In an article published in Nature and Chemistry, nanotechnology experts from Stanford Engineering and from Denmark's Aarhus University explain how to liberate hydrogen from water on an industrial scale by using electrolysis.

In electrolysis, electrical current flows through a metallic electrode immersed in water. This electron flow induces a chemical reaction that breaks the bonds between hydrogen and oxygen atoms. The electrode serves as a catalyst, a material that can spur one reaction after another without ever being used up. Platinum is the best catalyst for electrolysis. If cost were no object, platinum might be used to produce hydrogen from water today.

But money matters. The world consumes about 55 billion kilograms of hydrogen per year. It now costs about $1 to $2 per kilogram to produce hydrogen from methane. So any competing process, even if it's greener, must hit that production cost, which rules out electrolysis based on platinum.

In their Nature Chemistry paper, the researchers describe how they re-engineered the atomic structure of a cheap and common industrial material to make it nearly as efficient at electrolysis as platinum – a finding that has the potential to revolutionize industrial hydrogen production.

The project was conceived by Jakob Kibsgaard, a postdoctoral researcher with Thomas Jaramillo, an assistant professor of chemical engineering at Stanford. Kibsgaard started this project while working with Flemming Besenbacher, a professor at the Interdisciplinary Nanoscience Center (iNANO) at Aarhus.

Meet Moly Sulfide

Since World War II petroleum engineers have used molybdenum sulfide – moly sulfide for short – to help refine oil.

Until now, however, this chemical was not considered a good catalyst for making moly sulfide to produce hydrogen from water through electrolysis. Eventually scientists and engineers came to understand why: the most commonly used moly sulfide materials had an unsuitable arrangement of atoms at their surface.

Typically, each sulfur atom on the surface of a moly sulfide crystal is bound to three molybdenum atoms underneath. For complex reasons involving the atomic bonding properties of hydrogen, that configuration isn't conducive to electrolysis.

In 2004, Stanford Chemical Engineering Professor Jens Norskov, then at the Technical University of Denmark, made an important discovery. Around the edges of the crystal, some sulfur atoms are bound to just two molybdenum atoms. At these edge sites, which are characterized by double rather than triple bonds, moly sulfide was much more effective at forming H2.

Armed with that knowledge, Kibsgaard found a 30-year-old recipe for making a form of moly sulfide with lots of these double-bonded sulfurs at the edge.

Using simple chemistry, he synthesized nanoclusters of this special moly sulfide. He deposited these nanoclusters onto a sheet of graphite, a material that conducts electricity. Together the graphite and moly sulfide formed a cheap electrode. It was meant to be a substitute for platinum, the ideal but expensive catalyst for electrolysis.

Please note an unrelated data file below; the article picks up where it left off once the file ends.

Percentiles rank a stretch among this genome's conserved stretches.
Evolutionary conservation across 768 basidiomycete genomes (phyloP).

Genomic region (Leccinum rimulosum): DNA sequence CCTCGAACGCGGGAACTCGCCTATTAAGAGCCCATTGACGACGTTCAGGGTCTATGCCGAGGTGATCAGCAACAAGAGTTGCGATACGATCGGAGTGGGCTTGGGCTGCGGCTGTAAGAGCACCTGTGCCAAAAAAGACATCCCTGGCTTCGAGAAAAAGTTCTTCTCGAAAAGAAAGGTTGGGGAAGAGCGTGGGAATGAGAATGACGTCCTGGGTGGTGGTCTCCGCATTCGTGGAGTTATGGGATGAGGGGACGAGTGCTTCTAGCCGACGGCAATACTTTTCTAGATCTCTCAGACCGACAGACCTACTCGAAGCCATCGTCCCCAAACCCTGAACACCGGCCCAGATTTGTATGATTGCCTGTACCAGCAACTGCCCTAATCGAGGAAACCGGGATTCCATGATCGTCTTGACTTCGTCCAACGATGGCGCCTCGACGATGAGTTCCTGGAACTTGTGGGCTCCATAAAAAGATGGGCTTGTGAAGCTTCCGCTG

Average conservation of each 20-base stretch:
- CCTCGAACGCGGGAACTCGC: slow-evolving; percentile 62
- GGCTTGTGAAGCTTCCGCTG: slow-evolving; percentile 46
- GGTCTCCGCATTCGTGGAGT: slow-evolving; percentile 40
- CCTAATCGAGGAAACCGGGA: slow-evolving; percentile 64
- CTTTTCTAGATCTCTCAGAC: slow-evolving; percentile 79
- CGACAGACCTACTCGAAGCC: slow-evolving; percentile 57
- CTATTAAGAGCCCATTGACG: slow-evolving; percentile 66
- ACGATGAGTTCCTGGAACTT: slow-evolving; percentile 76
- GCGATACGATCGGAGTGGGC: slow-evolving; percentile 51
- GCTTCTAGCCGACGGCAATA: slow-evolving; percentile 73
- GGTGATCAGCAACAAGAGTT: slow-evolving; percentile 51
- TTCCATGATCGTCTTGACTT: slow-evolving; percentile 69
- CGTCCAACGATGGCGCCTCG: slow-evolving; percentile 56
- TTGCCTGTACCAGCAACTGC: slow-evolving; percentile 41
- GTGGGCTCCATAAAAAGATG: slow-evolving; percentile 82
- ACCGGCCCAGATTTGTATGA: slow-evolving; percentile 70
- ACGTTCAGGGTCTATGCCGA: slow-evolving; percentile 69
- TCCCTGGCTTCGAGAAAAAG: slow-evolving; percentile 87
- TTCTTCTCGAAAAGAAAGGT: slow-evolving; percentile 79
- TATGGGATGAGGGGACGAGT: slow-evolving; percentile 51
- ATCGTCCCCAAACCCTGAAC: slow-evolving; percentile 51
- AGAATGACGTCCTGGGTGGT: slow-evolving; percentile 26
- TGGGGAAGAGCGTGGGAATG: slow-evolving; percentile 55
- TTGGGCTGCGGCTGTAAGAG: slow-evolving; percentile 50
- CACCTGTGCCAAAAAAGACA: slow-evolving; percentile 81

The question then became: could this composite electrode efficiently spur the chemical reaction that rearranges hydrogen and oxygen atoms in water?

As Jaramillo put it: "Chemistry is all about where electrons want to go, and catalysis is about getting those electrons to move to make and break chemical bonds."

The acid test

So the experimenters put their system to the acid test –- literally.

They immersed their composite electrode into water that was slightly acidified, meaning it contained positively charged hydrogen ions. These positive ions were attracted to the moly sulfide clusters. Their double-bonded shape gave them just the right atomic characteristic to pass electrons from the graphite conductor up to the positive ions. This electron transfer turned the positive ions into neutral molecular hydrogen, which bubbled up and away as a gas.

Most importantly, the experimenters found that their cheap, moly sulfide catalyst had the potential to liberate hydrogen from water on something approaching the efficiency of a system based on prohibitively expensive platinum.

Yes, but does it scale?

But in chemical engineering, success in a beaker is only the beginning.

The larger questions were: could this technology scale to the 55 billion kilograms per year global demand for hydrogen, and at what finished cost per kilogram?

Last year, Jaramillo and a dozen co-authors studied four factory-scale production schemes in an article for The Royal Society of Chemistry's journal of Energy and Environmental Science.

They concluded that it could be feasible to produce hydrogen in factory-scale electrolysis facilities at costs ranging from $1.60 and $10.40 per kilogram – competitive at the low end with current practices based on methane—though some of their assumptions were based on new plant designs and materials.

"There are many pieces of the puzzle still needed to make this work, and much effort ahead to realize them," Jaramillo said. "However, we can get huge returns by moving from carbon-intensive resources to renewable, sustainable technologies to produce the chemicals we need for food and energy."

Support was provided by the Carlsberg Foundation and the U.S. Department of Energy.

Jan. 26, 2014

By Tom Abate, Stanford School of Engineering

- See more at: https://energy.stanford.edu/news/researchers-teach-old-chemical-new-tricks-make-cleaner-fuels-fertilizers#sthash.TwcGA2Cb.dpuf